Todd Nelson resigned as chief executive of Apollo Group, parent company of the University of Phoenix, in 2006, in the wake of two controversies that ended up in court. In the first case, Apollo, the nation's largest for-profit college business, paid $9.8 million in 2004 to settle a U.S. Department of Education complaint that it had engaged in systematic violations of rules regulating aggressive recruiting of students. The second, less well known, was a case brought by the U.S. Equal Employment Opportunity Commission (EEOC), several months after Nelson left, charging that for years the University of Phoenix had discriminated against employees who were not members of the Mormon church. According to the Arizona Republic, "The University of Phoenix and Apollo were long dogged by murmurs of Mormon influence. Apollo's longtime chief executive officer, Todd Nelson, was active in the church, and the company was said to heavily recruit church members as enrollment counselors." The school settled that case by agreeing to pay $1.89 million -- the largest payment to settle an EEOC religious discrimination case in the agency's history.
Today, Todd Nelson is chairman of EDMC, the country's second largest for-profit college business. EDMC, too, is embroiled in controversy, including lawsuits by the U.S. Justice Department and state attorneys general alleging fraud and recruiting abuses. EDMC's stock has plummeted to about a tenth of where it was a year ago, and the company is laying off teachers and cutting services to students. This morning the company announced that enrollment and revenues had once again declined this fall. Amidst this collapse, Nelson has allowed a significant portion of EDMC's declining resources to be allocated ... to himself. He received $1,812,996 in compensation for 2009, $3,804,121 in compensation for 2010 -- and $13 million in compensation for 2011.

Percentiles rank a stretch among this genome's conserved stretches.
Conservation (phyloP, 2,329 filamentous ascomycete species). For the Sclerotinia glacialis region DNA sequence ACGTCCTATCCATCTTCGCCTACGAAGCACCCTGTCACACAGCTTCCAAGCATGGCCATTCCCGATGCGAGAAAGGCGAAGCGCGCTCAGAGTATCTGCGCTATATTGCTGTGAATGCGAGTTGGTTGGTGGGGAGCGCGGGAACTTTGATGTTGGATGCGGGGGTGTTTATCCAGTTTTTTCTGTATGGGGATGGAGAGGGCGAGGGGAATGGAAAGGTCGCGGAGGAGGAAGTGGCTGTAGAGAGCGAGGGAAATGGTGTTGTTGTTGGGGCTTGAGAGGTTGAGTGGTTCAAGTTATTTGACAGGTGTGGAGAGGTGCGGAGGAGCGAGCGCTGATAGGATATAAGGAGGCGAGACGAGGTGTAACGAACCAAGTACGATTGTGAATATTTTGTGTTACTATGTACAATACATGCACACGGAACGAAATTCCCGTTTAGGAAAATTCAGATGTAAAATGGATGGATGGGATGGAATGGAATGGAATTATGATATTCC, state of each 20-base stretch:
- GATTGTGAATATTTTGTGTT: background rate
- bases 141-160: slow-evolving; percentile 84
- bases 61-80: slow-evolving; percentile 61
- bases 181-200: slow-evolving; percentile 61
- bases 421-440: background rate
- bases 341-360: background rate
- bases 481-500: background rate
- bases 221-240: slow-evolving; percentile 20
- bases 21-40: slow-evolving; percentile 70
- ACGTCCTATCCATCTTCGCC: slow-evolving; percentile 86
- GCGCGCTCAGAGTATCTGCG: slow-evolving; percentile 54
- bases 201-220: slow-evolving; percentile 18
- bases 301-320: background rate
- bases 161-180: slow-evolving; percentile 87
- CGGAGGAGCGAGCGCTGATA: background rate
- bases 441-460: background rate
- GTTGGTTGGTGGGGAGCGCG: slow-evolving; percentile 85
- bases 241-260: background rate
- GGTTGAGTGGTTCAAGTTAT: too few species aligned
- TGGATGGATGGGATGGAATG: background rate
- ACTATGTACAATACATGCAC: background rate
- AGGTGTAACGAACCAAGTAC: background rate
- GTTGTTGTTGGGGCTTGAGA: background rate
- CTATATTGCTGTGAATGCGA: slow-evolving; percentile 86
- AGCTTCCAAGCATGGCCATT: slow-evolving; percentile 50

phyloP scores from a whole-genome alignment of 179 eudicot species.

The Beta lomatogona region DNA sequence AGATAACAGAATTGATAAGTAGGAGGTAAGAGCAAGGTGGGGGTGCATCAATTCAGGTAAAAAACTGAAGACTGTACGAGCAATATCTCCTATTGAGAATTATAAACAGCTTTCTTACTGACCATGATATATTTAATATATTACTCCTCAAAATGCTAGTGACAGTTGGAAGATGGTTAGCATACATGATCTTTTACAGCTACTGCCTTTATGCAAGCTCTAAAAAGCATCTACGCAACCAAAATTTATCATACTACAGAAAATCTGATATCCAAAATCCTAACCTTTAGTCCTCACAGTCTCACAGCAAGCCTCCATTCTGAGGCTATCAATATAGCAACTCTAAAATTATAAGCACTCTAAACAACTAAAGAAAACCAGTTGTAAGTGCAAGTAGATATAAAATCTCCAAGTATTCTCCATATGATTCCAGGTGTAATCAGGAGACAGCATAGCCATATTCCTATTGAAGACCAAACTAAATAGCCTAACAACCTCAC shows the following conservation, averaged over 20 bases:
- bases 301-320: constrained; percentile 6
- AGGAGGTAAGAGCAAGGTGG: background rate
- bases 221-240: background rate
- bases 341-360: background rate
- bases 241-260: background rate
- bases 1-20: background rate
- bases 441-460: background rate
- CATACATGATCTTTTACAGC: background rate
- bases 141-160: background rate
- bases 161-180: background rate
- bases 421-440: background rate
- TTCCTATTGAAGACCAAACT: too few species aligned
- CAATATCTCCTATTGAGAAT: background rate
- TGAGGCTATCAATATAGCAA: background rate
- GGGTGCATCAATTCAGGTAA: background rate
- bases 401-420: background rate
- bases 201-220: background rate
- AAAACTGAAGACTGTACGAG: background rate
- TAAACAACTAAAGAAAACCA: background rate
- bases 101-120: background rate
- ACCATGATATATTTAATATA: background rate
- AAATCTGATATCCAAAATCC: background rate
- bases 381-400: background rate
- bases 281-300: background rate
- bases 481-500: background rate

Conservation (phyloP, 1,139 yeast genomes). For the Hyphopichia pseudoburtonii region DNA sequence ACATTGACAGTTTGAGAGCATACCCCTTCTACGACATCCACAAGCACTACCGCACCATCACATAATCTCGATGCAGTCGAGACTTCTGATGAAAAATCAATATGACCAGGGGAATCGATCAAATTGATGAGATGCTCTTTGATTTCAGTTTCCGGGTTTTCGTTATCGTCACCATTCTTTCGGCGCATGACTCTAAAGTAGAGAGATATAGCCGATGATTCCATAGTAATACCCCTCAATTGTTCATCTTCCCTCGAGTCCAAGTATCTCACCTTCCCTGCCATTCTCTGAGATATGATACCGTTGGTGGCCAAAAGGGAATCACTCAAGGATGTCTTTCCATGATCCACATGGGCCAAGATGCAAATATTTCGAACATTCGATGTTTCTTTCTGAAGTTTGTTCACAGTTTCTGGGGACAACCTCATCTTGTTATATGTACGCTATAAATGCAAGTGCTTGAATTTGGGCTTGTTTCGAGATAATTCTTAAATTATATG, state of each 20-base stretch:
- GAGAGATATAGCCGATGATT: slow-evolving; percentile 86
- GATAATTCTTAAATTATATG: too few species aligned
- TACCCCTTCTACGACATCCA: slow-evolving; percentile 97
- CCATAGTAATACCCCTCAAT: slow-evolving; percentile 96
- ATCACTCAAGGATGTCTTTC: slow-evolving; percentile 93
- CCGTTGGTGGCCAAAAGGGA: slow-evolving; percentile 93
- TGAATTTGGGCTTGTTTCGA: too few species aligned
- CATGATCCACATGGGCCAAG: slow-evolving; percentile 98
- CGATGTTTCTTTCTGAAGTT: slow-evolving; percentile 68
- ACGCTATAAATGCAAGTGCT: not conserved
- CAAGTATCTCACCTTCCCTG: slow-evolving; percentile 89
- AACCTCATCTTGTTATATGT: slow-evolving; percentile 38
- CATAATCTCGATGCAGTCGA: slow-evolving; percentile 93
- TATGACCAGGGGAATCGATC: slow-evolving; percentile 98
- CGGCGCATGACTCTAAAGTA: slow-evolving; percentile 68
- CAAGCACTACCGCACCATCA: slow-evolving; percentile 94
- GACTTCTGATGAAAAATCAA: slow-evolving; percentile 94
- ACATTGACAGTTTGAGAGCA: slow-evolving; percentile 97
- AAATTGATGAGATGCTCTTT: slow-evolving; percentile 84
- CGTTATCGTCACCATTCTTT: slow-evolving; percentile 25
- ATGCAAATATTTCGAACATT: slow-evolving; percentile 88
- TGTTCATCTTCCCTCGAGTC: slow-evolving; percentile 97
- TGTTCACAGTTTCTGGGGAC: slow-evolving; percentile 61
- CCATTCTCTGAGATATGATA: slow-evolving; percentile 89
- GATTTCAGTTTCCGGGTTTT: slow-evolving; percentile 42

Todd Nelson and his wife, Amy, are also major donors to Mitt Romney. They have contributed $7,500 to the Romney campaign, and both are members of the Romney fundraising committee for Arizona. Amy Nelson also has given $50,000 to the Romney Super PAC, Restore Our Future. In making that donation, she used a Utah post office box as her address. Nelson told USA Today that his donations are not related to his business interests. "I've given to those who I feel can help our country," he said. When the paper asked about his wife's $50,000 contribution, Nelson said: "I'm aware of some of the things my wife does and some not." Todd Nelson also donated $30,800 to the Republican National Committee in April.
EDMC receives 80 percent of its revenues from federal student financial aid. Apollo Group receives 88.7 percent of its revenues from such aid. Todd Nelson's wealth has been enhanced, considerably, by us taxpayers.
Although he appears to downplay the intensity of support, it seems apparent that Todd Nelson really, really wants Mitt Romney to win the election. Indeed, as the truth catches up with the major for-profit colleges, it appears these companies are doubling down on a Mitt Romney victory as their last best hope to retain unquestioned access to a torrent of taxpayer money.